Alan R. H. Baker and Gideon Biger titled their 1992 co-edited volume Ideology and landscape in historical perspective, emphasizing the way in which landscape is culturally constructed. Humans do not just modify their environments for purely functional reasons; they often do so in an ideological manner, embedding their motivations and paradigms into the space they inhabit. It is this human tendency that makes landscape archaeology a valuable subdiscipline. Through analysis of the physical remnants of human impacts on landscapes, archaeologists can make interpretations concerning not simply which materials cultures historically utilized, but also concepts higher up on Hawkes’ ladder of inference: concepts that are more ideological. Social class divisions can be inscribed on the landscape through privatization and restriction of certain preferential locales, and religious beliefs are evidenced by, for example, the association of offerings with particular spatial attributes (cardinal directions, water features, elevated areas, etc).
This use of geography to infer ideology is not restricted to prehistoric cultures, however, nor is it restricted to material remains uncovered during excavation. Ideology can just as easily, if not more so, be construed through analysis of historical records, particularly maps. There is a tendency to see the advent of cartography as the beginning of an objective view of space, as if with mapmaking humans were able to visualize the Earth’s “true” geography. Any map, though, inscribes the worldview of its maker, which is dangerous when this subjectivity goes unrecognized. For example, maps of the Levant continue to refer to archaeological sites by Biblical names assigned to them by European imperialists, often without historical or material evidence. Yet, because of the emphasis placed by Western thought on the written word, and because of the Eurocentric global power structure, these maps are preferenced over other narratives that may exist in the eyes of, for instance, Bedouin peoples who actually inhabit the area.
It is important to consider the role that archaeology played, particularly in the 19th century, in imbuing Levantine landscapes with a Judeo-Christian ideology. In her book A World History of Nineteenth-Century Archaeology: Nationalism, Colonialism, and the Past, Margarita Diaz-Andreu discusses several instances of archaeologists who set out specifically to map Biblical sites. Some of these pioneering figures in the archaeology of Palestine in particular, including Eli Smith, lived in Missions and thus aimed to convert local peoples to the Christian faith. Therefore, archaeology provided one means to the end of illustrating the essential “truth” of Christianity. Even if conversion of others was not an explicit goal, the naming of sites based on nonspecific Biblical descriptions implies a preeminence of that time period in history, as though little of note occurred before or since. Diaz-Andreu includes this passage from one account of traveling in Mesopotamia, written by British archaeologist Austen Henry Layard in 1849:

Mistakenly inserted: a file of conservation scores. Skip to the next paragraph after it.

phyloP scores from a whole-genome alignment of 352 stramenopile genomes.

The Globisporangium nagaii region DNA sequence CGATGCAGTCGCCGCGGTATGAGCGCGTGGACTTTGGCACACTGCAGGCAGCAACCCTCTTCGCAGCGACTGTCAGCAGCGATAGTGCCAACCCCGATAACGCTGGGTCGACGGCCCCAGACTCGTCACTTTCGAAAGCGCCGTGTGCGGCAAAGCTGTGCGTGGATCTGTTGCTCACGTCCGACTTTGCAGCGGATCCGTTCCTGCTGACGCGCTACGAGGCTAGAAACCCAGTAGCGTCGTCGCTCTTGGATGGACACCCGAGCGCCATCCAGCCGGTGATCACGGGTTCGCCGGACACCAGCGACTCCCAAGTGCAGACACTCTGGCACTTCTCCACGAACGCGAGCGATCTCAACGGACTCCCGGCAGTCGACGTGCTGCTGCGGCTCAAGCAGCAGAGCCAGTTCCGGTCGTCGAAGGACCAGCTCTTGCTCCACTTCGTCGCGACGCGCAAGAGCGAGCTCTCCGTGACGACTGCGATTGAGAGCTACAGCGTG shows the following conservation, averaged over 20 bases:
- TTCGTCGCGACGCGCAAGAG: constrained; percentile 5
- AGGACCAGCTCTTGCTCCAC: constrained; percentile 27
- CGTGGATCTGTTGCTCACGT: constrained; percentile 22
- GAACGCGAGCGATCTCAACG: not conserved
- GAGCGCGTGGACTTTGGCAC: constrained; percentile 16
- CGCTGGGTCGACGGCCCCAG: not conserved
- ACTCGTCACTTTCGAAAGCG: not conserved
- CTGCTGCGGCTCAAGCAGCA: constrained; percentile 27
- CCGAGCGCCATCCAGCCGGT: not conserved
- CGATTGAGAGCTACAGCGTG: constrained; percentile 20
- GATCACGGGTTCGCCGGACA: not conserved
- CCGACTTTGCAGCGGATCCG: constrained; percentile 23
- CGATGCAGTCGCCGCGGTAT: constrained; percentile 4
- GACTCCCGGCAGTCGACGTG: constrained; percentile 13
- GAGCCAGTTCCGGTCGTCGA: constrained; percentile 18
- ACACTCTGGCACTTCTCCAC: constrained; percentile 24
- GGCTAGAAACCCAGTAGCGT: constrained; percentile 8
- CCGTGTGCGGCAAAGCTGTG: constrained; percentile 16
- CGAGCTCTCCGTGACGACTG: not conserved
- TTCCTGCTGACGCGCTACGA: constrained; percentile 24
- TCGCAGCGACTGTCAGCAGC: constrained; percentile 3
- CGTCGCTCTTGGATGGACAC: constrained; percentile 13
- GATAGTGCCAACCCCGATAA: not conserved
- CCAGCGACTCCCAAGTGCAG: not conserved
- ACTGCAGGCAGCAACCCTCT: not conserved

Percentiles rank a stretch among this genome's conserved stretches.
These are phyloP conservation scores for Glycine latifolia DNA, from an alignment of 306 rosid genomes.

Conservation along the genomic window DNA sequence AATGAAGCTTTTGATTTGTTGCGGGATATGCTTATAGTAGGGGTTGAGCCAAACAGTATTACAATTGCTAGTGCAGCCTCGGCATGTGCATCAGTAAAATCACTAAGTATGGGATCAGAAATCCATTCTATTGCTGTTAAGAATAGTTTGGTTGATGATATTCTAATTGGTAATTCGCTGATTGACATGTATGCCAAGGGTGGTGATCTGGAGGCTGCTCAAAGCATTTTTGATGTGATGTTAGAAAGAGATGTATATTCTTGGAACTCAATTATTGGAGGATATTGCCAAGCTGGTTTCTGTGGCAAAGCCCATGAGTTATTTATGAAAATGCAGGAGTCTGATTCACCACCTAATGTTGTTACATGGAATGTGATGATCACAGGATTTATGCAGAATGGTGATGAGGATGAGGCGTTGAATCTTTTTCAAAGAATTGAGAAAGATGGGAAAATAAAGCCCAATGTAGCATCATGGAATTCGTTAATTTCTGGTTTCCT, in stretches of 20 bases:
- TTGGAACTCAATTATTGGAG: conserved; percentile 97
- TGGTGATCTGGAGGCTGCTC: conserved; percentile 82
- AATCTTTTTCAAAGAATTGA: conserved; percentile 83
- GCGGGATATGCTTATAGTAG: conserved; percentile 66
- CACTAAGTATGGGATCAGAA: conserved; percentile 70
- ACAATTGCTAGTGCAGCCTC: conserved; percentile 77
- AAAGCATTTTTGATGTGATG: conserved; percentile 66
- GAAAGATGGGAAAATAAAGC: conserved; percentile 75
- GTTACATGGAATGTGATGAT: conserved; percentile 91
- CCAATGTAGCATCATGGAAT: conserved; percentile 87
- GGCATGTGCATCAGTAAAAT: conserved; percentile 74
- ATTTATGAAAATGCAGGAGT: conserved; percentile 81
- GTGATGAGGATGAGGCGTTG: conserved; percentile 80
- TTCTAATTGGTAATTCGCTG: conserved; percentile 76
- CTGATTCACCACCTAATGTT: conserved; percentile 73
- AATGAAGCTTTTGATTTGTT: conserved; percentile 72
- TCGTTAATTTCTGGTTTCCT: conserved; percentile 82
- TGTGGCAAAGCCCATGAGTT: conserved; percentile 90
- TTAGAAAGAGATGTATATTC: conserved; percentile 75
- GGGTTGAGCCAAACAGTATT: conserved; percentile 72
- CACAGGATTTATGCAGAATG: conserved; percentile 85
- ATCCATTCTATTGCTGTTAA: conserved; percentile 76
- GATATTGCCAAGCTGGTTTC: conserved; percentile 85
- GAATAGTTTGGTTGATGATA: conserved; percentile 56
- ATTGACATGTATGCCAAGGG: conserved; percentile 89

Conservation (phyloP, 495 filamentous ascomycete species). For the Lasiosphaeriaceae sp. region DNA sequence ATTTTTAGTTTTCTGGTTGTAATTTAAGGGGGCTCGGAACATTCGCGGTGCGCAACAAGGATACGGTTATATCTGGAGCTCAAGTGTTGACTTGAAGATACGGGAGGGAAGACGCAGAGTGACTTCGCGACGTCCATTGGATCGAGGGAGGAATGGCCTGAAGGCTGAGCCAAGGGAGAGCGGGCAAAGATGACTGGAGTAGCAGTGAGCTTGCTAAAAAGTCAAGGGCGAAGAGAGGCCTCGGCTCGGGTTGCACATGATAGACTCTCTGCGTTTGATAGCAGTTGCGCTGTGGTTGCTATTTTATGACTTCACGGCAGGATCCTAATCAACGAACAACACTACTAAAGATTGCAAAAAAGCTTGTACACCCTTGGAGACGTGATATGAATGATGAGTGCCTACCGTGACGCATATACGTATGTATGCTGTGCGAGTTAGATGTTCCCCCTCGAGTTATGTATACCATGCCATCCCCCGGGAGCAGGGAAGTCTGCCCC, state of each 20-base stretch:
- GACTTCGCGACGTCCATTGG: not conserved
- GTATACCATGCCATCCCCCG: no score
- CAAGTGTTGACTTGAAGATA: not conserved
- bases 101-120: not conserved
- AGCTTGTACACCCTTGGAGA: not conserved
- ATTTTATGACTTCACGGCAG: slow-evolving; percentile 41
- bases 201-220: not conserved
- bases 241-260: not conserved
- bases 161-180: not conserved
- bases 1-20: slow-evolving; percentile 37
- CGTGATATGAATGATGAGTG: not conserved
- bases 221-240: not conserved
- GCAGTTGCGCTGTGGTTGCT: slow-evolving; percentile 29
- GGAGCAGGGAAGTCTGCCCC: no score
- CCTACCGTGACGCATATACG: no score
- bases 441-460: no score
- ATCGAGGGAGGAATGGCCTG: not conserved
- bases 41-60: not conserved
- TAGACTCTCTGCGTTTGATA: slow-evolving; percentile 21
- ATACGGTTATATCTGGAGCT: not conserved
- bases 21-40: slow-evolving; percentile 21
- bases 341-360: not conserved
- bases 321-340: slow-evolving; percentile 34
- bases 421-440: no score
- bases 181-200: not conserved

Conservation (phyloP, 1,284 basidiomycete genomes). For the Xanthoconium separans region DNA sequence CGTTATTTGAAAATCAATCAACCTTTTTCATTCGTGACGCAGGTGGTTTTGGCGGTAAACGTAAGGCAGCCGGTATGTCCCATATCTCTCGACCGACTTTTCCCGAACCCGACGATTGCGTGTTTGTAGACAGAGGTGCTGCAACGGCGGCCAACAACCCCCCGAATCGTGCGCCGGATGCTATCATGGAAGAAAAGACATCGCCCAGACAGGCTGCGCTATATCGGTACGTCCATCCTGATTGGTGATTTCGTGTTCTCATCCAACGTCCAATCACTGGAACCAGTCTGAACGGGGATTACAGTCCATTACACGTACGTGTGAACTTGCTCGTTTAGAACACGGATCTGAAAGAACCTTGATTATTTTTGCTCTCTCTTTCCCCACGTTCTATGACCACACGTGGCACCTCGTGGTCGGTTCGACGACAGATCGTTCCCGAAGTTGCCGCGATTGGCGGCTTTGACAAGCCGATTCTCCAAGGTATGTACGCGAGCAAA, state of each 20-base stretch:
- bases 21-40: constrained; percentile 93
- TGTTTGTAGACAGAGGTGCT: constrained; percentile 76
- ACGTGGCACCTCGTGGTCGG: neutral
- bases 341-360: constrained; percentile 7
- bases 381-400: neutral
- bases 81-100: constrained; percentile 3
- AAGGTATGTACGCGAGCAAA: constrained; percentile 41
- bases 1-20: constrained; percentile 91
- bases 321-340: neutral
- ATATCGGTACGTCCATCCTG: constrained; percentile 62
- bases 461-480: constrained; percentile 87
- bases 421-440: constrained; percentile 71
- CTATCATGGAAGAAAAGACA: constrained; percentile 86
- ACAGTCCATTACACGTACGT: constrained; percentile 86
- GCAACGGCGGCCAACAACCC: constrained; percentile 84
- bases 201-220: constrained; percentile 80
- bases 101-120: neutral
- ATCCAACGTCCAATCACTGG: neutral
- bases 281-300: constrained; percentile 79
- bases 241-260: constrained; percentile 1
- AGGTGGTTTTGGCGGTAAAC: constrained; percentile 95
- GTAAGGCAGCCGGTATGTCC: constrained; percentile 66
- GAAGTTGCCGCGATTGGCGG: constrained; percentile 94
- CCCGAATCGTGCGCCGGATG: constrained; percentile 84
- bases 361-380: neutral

With these names [Assyria, Babylonia and Chaldaea] are linked great nations and great cities dimly shadowed forth in history; mighty ruins in the midst of deserts…the remnants of the mighty races still roving over the land (135).
The terms “ruins” and “deserts” in particular connote uninhabited, desolate landscapes, even though the land was still occupied at the time of Layard’s travels, and the word “remnants” indicates a belief that any culture that does remain is but a lesser shadow of the region’s former majesty.
It is obviously problematic to confer Biblical names on archaeological sites, as occupation of the region predates the advent of Judeo-Christian tradition by many millennia. Perhaps more problematic, however, is that these labels are still utilized on political maps to refer to current settlements. As a student of archaeology, it is on some level gratifying to see the extent to which archaeology is valued in the Levant, demonstrated by this constant referencing of land areas by the material remains that exist belowground. Yet, this act intrinsically denigrates the current inhabitants of these regions that do not subscribe to a Judeo-Christian ideology or to a Eurocentric concept of land ownership (e.g. nomadic Bedouin peoples). Like on the African continent, European powers were able to assume control of land partitioning due to military might. But because of the significance of the Levant within the Western religious tradition, imperialist ideology was supplemented by a Biblical one, and thus the names themselves, not just the initial act of naming, continue to elevate the imperialists and their supposed Biblical ancestors, denying others the agency and power to define themselves.